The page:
Starbucks, the US coffee retailer, has said it will close 600 US outlets and cut up to 12,000 jobs in the next year, as the company struggled to compete in the faltering US economy.
The announcement was made shortly before US car manufacturers said sales had plunged to their lowest level for at least 15 years.
Starbucks plans to close the outlets by the end of March 2009 and the related job cuts would reduce the company's US workforce by at least seven per cent.
The news of the cuts lifted Starbucks shares by nearly five per cent.
Valerie O'Neil, a Starbucks spokesperson, said most of the employees affected by the cuts would be moved to nearby shops, but that she did not know exactly how many jobs would be lost.
Peter Bocian, Starbucks chief financial officer, said the decision to make the cuts should improve the company's domestic profitability.
Boyce Watkins, a US economic expert, told Al Jazeera that Starbucks had expanded rapidly and felt it could do no wrong in the market.
Howevr, in reality it was not able to maintain its high growth and the company's move to concentrate on profits and not market dominance was the right one.
In January, Starbucks brought back Howard Schultz, the company's founder and chief executive, to turn around the company.
Schultz targeted 100 stores for closure - a number that grew by 500 when firm plans were announced on Tuesday.
He has also ended plans for opening new outlets and shifted the company's most ambitious expansion efforts to international markets.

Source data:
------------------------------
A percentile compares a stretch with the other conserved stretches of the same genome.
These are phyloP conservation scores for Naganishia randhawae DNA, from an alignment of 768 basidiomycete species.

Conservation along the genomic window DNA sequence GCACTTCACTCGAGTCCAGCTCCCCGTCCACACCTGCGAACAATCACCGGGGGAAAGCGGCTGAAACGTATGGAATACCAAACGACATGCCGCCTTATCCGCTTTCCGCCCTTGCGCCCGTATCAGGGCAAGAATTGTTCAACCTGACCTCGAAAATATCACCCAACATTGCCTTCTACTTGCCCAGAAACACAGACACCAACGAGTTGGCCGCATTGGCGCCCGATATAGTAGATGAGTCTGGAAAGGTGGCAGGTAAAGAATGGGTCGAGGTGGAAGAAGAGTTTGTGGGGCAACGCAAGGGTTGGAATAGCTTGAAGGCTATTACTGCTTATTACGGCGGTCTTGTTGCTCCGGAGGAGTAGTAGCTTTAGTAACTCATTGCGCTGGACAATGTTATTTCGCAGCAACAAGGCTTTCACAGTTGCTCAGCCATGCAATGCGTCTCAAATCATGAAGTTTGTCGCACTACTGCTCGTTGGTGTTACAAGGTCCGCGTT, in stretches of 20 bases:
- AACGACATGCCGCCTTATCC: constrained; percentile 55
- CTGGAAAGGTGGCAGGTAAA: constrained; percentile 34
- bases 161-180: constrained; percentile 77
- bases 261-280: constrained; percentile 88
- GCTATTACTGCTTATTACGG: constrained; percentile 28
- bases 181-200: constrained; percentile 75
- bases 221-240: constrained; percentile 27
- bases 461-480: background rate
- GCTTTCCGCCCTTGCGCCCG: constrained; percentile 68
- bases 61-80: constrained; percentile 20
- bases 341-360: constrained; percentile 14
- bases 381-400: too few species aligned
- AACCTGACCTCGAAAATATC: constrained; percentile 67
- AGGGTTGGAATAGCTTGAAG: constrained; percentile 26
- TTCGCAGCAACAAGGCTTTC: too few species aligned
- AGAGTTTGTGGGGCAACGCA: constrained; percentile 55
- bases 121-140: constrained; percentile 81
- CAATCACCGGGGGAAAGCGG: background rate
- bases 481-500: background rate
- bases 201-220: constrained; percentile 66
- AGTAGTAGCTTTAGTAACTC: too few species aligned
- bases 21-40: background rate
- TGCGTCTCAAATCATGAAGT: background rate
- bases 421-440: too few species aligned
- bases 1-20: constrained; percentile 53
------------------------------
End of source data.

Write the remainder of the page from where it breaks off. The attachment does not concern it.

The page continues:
Starbucks said the 600 shops were either unprofitable now or were not expected to meet future profit levels.
All of the targeted units are close to another Starbucks outlets, Bocian said.
"This is validating some of the critics who said they were opening stores too close to one another," said James Walsh, an analyst at Coldstream Capital Management, a Starbucks investor.
|GM said its US sales fell sharply
in June [EPA]
US car sales fell to 1,189,000 in June down 13 per cent, according to a report by Autodata, a market research firm.
"The four-dollar (per gallon) gasoline, the recession in housing and a collapse in consumer confidence has kept people sitting on their hands," said David Healy, an analyst at Burnham Securities.
"It's the worst possible situation for the industry, because not only are sales slow but you have a mix problem where the profitable vehicles like the SUVs (sports utility vehicles) are hard to give away and they can't build enough of the small fuel-efficient vehicles."
General Motors, the largest US car maker, said its US sales fell 18.5 per cent in June to 265,937, holding off a challenge from Toyota, a Japanese firm, in the domestic market.
Adjusted for selling days, the decline was 8.3 per cent, the company said.
Toyota reported a 21.4 per cent drop in US sales or 11.5 per cent adjusted for number of sales days in June.
The US remains on the edge of recession after being hit by an international credit crunch and a housing slump sparked by the subprime mortage crisis.